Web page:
DailyMedLABEL: Vicodin HP
Harvard Health Publications — Overdosing Acetaminophen
MedLine PlusAcetaminophen overdose
MedLine PlusHydrocodone Combination Products

The Dangers Of Mixing Alcohol With Crack Cocaine

The Dangers Of Mixing Alcohol With Crack Cocaine(1)

Alcohol decreases a person’s fundamental ability to make sound decisions. As judgment, reasoning, and inhibition drop, a person is far more apt to make poor choices like using crack for the first time, or using large amounts within shorter periods of time.

Crack cocaine is intensely addictive, so much so, that according to CESAR a “A person can become addicted after his or her first time trying crack cocaine.” With this toxic drug cocktail your risk of overdose will always be higher, as is the chance that your body will experience other harm.

What Does Alcohol Do To Your Body?

Even though alcohol may make people initially feel more energetic, it’s actually a sedative or “downer.”  When you consume alcohol it goes to work on your central nervous system (CNS) and begins to depress it or slow it down, hence why it’s also referred to as a CNS depressant.

The Dangers Of Mixing Alcohol With Crack Cocaine_crack cocaine addiction

As this occurs, your heart, breathing, and blood pressure rates all start to decline. The more alcohol you use in a shorter period of time, the more pronounced these effects. Alcohol greatly taxes a person’s liver and also affects their heart and brain.

How Does Crack Effect You?

Crack is a powerful stimulant. When a person uses crack their CNS speeds up (the opposite effect of alcohol) and their brain’s chemistry is immediately altered. Here, two things happen. First, as the CNS quickens, a person’s heart rate and other cardiac functions increase. Secondly, as their brain’s chemistry changes, and because crack is so powerful, they quickly begin to crave the drug.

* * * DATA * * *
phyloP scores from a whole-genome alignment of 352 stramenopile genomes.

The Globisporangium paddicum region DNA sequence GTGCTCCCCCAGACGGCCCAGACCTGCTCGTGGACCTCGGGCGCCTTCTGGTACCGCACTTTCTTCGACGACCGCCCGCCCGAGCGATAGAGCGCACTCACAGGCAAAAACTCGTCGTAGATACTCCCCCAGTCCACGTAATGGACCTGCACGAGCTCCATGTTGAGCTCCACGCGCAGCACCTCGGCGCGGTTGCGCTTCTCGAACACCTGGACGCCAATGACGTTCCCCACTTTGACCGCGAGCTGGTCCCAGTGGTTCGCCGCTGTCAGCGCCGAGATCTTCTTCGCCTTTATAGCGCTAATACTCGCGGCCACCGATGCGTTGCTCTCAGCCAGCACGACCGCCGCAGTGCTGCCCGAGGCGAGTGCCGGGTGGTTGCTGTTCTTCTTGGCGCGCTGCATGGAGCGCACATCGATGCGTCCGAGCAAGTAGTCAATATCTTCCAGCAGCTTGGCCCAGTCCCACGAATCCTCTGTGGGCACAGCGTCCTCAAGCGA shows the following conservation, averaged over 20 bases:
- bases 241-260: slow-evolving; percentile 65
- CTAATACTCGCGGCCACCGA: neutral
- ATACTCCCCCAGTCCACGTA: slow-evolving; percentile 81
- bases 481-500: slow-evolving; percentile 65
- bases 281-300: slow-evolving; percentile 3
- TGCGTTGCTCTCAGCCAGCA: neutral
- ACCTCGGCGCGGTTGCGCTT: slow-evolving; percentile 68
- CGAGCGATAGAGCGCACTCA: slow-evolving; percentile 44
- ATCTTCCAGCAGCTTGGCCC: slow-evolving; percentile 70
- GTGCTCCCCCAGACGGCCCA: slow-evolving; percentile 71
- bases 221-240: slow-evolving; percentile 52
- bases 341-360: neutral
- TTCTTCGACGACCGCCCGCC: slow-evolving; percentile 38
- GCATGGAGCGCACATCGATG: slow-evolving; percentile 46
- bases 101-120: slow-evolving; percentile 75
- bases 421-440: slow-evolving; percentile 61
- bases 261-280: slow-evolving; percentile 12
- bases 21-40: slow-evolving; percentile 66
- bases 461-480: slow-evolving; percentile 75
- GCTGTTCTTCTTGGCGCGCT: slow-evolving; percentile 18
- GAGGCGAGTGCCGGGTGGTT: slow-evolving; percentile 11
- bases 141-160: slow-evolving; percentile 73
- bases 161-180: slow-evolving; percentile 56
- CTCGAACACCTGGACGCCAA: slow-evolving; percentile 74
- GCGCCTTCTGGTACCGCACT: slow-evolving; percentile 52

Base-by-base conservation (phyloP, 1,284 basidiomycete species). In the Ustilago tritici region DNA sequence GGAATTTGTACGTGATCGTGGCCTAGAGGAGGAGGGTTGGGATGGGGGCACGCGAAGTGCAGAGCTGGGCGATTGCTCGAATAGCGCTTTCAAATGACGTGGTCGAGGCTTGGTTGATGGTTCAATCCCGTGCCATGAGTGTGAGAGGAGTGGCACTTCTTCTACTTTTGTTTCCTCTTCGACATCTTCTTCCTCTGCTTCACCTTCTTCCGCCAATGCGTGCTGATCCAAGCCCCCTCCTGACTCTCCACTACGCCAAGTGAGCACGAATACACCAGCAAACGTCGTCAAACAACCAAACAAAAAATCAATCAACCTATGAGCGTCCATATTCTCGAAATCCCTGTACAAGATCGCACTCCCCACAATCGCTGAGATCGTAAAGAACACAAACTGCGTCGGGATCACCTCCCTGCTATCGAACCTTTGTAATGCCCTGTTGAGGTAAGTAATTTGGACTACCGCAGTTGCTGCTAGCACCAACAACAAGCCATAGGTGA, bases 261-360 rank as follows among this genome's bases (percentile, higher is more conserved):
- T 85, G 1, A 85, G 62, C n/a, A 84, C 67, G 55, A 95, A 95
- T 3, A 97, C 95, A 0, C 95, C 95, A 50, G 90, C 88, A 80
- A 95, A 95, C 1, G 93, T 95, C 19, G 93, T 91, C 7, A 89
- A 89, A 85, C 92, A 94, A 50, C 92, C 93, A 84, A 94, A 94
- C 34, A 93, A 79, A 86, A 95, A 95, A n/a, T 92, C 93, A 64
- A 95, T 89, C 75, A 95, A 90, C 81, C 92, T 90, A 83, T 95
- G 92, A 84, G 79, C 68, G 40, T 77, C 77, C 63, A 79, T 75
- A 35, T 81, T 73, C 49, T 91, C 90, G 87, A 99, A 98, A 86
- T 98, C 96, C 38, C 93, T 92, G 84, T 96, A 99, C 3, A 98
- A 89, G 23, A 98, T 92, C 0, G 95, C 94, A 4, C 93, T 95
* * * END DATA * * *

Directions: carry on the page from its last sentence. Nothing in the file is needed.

Crack is far more potent than powdered cocaine, and thereby carries an even greater risk when abused. Despite this intense effect, the high or “rush” from crack is relatively short-lived (only about five to ten minutes).

The Dangers Of Mixing Alcohol With Crack Cocaine_crack potency

To counter this brief effect, crack, like powdered cocaine, is often used in binges. This means a person keeps using the drug in rapid succession after the first dose, a practice which increases the risk of addiction, heart damage, and overdose.

Why Do People Use Alcohol And Crack Together?

The reasons are similar to most which fuel polydrug abuse. Some users ingest both because alcohol intensifies the high associated with crack. On the other hand, alcohol is often used to moderate the come-down associated with a crack high, or certain unpleasant side effects of the high itself, like twitching, tremors, or anxiety. Regardless of why a person chooses to use these drugs together, they are placing their life and health in a precarious position.

What Happens When You Use An “Upper” And A “Downer” Together?

Due to the opposing nature of each drug’s basic characteristics (one being a stimulant and the other a depressant) the drugs seem, at certain points, to cancel out the effects of the other.

This may lead a person to drink more because they don’t feel the intoxicating effects of the alcohol as acutely. Or a person may use more crack because the alcohol seems to balance out the heightened states associated with it.

Many users take these to be positive effects, when in reality they are anything but. This does not at all mean that your body is immune from the effects of the additional alcohol or crack. While certain effects may wane, the impact on other parts of your body and brain remain.

When you use both your CNS is caught in the middle of a dangerous tug of war which overburdens this critical system, as well as your heart. As your body is pulled quite literally from one extreme to the next in this way, your life is in jeopardy.

Alcohol And Crack Increase Your Risk Of Death

Both alcohol and crack, can, alone, cause overdose. Using these two drugs together increases the risk. As a person uses crack more frequently to fulfill their cravings, their CNS system becomes even more taxed, increasing the risk of overdose. This hazard is high when a person is binging on the drug, behaviors which increases when alcohol is present.

The Dangers Of Mixing Alcohol With Crack Cocaine_cocaine concentrationFor individuals who aren’t accustomed to consuming alcohol with crack, the potential for a fatal overdose skyrockets. Alcohol can actually make it easier for your body to absorb cocaine, which increases the concentration of cocaine within your blood by 20 to 30 percent. From this effect, a person could overdose if they take an amount they are typically used to when using the drug alone.